Accountable Development When taxpayers' money is used to subsidize private business, companies must be held accountable for creating family-wage jobs and other benefits for the community. We research and promote best practices.

Corporate Subsidy Watch The worst subsidies are often special deals offered to single companies. Good Jobs First keeps an eye on corporations that frequently go to the public trough, and we critique the most egregious giveaways.

Green Jobs Economic development needs to be sustainable as well as accountable. We monitor government efforts to promote the creation of green jobs to make sure that these are also good jobs.

Smart Growth for Working Families Suburban sprawl – and the harm it causes cities and workers – is often brought about by subsidies. Learn how smart-growth alternatives can create better jobs, expand commuter options and make communities more liveable.


In the pages on each state and the District of Columbia reached by clicking on the map below, you will find essential information on subsidy practices and controversies. Each page contains an overview of the state’s track record on the use of job subsidies.

A list of key subsidy programs with descriptions, cost figures and links to sites that disclose the names of companies receiving tax breaks and other forms of financial assistance.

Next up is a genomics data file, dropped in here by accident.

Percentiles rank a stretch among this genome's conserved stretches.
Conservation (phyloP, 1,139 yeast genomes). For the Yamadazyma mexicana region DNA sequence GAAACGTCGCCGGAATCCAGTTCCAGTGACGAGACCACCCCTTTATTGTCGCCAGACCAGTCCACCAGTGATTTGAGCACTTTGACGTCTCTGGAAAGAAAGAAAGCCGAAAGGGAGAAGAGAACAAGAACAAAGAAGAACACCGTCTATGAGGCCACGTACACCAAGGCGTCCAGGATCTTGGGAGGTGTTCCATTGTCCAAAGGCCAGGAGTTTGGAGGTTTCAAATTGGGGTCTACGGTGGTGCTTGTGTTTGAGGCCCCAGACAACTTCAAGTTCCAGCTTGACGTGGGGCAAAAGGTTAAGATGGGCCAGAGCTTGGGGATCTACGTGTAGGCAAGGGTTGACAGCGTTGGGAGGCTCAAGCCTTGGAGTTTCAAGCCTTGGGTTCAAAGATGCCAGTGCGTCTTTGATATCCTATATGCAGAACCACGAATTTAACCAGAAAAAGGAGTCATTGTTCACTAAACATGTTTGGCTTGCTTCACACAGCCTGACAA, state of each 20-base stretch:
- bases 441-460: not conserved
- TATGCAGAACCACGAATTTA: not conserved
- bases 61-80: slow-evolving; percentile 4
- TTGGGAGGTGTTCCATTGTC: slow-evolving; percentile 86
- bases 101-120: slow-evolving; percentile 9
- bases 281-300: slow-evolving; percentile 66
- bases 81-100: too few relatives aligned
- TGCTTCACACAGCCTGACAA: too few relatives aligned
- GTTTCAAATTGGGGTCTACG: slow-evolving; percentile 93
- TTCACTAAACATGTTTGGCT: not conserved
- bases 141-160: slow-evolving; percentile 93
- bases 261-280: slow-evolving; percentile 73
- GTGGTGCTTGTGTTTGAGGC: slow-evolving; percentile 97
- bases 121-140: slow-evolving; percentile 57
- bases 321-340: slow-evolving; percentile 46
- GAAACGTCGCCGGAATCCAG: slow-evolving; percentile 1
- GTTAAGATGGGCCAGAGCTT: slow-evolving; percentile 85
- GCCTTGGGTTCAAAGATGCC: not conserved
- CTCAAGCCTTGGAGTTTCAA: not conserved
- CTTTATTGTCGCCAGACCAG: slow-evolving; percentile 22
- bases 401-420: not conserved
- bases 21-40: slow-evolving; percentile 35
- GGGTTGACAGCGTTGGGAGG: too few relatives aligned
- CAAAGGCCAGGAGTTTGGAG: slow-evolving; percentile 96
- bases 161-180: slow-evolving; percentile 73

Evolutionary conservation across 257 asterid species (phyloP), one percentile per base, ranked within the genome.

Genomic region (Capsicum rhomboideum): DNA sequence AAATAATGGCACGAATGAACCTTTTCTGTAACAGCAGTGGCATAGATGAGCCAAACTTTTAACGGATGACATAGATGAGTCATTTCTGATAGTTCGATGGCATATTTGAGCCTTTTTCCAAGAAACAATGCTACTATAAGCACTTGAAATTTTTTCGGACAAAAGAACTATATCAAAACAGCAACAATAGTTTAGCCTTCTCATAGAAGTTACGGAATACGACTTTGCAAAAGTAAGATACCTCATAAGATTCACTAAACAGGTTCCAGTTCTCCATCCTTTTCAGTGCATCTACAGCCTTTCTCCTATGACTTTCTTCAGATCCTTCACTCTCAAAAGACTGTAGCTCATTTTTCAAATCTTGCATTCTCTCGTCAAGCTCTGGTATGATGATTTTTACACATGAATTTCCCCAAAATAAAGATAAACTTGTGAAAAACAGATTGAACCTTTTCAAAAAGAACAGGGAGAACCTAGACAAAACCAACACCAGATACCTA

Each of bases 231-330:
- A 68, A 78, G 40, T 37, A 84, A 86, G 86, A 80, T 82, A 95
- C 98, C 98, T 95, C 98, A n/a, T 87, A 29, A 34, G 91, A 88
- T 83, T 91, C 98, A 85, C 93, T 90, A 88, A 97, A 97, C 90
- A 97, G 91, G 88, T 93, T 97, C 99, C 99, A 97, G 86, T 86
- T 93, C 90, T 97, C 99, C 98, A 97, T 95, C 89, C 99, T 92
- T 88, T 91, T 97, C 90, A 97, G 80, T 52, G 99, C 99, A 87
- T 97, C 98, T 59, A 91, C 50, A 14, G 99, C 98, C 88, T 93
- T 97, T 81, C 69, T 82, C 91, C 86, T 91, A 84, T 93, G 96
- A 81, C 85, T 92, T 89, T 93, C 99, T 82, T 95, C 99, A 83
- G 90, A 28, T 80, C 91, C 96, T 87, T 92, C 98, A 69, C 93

Case studies of large and controversial subsidy deals.(Alphabetical index by company name.) such as a summary of the various ways that Wal-Mart avoids paying its fair share of taxes in the state.

Links to leading subsidy watchdog groups and other information on the loss of tax revenue through corporate giveaways.

We hope this information will serve as ammunition for groups that are trying to make economic development more accountable and to prevent subsidy abuse.


Carol Bowen 5 years, 8 months ago

Planning in a box. It seems that our planning department is not able to plan for infill development without compromising the existing structures and considering the impact on surrounding areas. The department needs to address the capacity of Oread and the surrounding are to absorb a new development.

Wilbur, I don't recall what your position was on the Ninth and New Hampshire, but it looks like your neighborhood has similar concerns.